Minn. District Gets Ready to Welcome Students Back After High School Shootings
The school board for Minnesota’s Red Lake school district, whose high school was the site of a March 21 attack by a student gunman, voted unanimously April 6 to reopen its schools this week.
However, the re-opening may be delayed yet again as the Federal Bureau of Investigation was reportedly searching the high school for a gun.
Students at the 355-student Red Lake High School were scheduled to resume classes April 11 in the older section of the high school building, away from the heavily damaged wing in which 16-year-old Jeff Weise shot and killed five students, a teacher, and a school security guard, before killing himself.
The middle and high school students were scheduled to attend half-days this week. However, they will not go to school on Friday, because the 1,481- student district wants to use April 15 to let teachers plan for the weeks ahead, said Kathryn “Jody” Beaulieu, a Red Lake school board member. Elementary school students were scheduled to resume their normal full-day schedules this week.
District officials on the remote American Indian reservation postponed a traditional healing ceremony outside the school after news of the FBI weapon search.
That ceremony would have marked the first time most students, teachers and parents had entered the school since Mr. Weise burst through the doors minutes before the end of a school day.
Red Lake school board members made their decision to reopen schools after a former Kentucky principal, whose school was also the site of a deadly shooting by a student, spoke to them and local educators last week about beginning anew.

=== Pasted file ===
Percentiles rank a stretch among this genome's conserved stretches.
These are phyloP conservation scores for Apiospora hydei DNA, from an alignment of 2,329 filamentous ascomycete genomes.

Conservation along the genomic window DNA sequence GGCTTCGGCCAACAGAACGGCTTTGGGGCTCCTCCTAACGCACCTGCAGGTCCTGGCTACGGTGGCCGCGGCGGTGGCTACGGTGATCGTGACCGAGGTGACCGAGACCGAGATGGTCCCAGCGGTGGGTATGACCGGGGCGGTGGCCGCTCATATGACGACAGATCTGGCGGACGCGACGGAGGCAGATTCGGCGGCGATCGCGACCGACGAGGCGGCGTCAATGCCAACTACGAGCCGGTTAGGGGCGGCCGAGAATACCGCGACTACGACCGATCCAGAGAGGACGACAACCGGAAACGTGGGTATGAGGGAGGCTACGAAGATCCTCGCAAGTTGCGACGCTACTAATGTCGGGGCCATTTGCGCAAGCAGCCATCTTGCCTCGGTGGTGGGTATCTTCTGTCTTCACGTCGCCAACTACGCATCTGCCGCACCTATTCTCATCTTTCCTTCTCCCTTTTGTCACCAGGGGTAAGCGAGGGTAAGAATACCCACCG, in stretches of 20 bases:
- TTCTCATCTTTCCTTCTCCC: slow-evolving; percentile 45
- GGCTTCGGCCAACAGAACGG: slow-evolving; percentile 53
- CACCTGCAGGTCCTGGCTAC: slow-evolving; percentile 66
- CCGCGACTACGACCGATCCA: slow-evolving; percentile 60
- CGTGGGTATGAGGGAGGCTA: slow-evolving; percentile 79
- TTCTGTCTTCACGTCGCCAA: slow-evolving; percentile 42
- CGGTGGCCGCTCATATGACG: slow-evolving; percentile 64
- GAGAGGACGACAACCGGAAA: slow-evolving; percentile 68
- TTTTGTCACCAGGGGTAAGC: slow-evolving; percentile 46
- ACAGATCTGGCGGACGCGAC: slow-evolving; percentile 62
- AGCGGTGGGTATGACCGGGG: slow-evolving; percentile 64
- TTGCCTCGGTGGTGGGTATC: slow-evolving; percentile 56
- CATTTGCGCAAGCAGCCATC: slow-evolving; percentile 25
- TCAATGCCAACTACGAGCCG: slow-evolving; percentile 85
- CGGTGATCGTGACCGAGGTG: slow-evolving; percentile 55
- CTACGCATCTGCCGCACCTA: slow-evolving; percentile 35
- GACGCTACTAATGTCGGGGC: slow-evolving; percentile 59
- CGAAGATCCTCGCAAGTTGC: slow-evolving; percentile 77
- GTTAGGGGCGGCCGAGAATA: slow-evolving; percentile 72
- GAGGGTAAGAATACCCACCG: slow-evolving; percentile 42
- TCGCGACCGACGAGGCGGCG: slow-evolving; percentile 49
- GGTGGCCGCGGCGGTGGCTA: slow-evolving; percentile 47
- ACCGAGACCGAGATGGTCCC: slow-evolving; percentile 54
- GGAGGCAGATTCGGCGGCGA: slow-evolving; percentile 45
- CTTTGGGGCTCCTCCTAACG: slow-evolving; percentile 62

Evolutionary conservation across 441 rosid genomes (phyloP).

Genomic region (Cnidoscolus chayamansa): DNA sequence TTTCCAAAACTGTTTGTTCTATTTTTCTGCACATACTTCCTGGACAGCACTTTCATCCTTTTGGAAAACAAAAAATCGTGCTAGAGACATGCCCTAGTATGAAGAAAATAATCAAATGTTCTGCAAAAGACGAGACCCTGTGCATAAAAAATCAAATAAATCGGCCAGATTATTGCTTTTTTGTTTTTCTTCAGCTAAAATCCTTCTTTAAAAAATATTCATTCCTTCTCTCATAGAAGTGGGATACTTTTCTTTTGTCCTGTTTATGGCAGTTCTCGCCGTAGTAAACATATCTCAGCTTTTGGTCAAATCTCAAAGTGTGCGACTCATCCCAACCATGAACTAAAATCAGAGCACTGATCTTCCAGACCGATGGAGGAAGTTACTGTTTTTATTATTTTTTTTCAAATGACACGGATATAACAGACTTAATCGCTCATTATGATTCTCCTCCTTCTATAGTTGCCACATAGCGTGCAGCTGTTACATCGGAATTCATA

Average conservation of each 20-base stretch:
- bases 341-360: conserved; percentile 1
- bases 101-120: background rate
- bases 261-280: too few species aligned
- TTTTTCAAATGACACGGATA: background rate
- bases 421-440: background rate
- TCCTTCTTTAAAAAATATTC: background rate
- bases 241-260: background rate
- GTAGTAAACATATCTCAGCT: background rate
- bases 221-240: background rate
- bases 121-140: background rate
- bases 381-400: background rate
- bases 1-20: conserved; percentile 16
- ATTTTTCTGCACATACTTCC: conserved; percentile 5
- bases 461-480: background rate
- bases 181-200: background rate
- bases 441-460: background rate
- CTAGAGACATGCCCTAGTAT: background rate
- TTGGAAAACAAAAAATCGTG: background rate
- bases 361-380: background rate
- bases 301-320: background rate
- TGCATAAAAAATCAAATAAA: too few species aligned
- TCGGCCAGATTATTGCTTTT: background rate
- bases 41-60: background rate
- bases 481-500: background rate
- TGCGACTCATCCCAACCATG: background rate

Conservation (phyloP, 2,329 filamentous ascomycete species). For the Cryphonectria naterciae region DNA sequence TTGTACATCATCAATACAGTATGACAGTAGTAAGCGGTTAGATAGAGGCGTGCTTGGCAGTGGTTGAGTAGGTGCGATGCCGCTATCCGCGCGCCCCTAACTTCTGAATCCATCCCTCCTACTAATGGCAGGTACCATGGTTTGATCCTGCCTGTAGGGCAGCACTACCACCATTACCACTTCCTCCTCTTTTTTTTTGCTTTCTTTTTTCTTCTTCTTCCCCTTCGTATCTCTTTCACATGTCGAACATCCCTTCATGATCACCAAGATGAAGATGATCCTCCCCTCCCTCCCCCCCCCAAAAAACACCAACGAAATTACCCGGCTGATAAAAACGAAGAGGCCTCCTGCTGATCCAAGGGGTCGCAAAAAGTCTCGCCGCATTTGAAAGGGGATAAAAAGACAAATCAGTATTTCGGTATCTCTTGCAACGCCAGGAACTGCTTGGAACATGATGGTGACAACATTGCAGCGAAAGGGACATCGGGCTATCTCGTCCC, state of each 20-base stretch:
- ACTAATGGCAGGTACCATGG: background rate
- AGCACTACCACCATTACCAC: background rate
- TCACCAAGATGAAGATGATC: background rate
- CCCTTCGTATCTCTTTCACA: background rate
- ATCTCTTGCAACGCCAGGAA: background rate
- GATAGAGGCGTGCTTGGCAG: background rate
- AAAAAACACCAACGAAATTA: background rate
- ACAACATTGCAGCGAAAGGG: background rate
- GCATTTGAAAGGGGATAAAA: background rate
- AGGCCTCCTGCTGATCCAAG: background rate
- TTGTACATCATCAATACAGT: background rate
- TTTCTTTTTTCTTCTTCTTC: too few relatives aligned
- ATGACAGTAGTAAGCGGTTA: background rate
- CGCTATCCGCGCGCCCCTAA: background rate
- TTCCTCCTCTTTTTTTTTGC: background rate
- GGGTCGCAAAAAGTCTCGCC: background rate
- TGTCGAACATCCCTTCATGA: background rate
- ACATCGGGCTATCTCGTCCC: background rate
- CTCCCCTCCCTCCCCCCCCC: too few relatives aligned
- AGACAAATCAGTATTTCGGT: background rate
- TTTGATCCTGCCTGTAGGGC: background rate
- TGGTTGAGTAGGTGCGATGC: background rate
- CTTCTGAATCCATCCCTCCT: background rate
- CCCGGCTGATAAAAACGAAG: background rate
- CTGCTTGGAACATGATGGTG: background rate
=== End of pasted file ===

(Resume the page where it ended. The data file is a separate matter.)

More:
Bill Bond was the principal of Heath High School in West Paducah, Ky., on Dec. 1, 1997. That’s the day a 14-year-old student shot eight other students. Three of them died. The gunman, Michael Carneal, pleaded guilty and is serving a life sentence in prison without the possibility of parole for 25 years.
Mr. Bond counseled Red Lake administrators and teachers on how to conduct the first days back at school, such as how to engage students, yet be sensitive to any emotional trauma they’re experiencing.
He is now a school violence consultant for the National Association of Secondary School Principals, based in Reston, Va., and has visited the sites of five other school shootings since 1997.
“The kids need to come back and … get back to some normalcy,” Mr. Bond said. “It’s really important that the kids have a connection with this school and with their teachers.”
One task students won’t have to worry about is taking state standardized tests this spring, the Minnesota education commissioner ruled.
Vol. 24, Issue 31, Page 11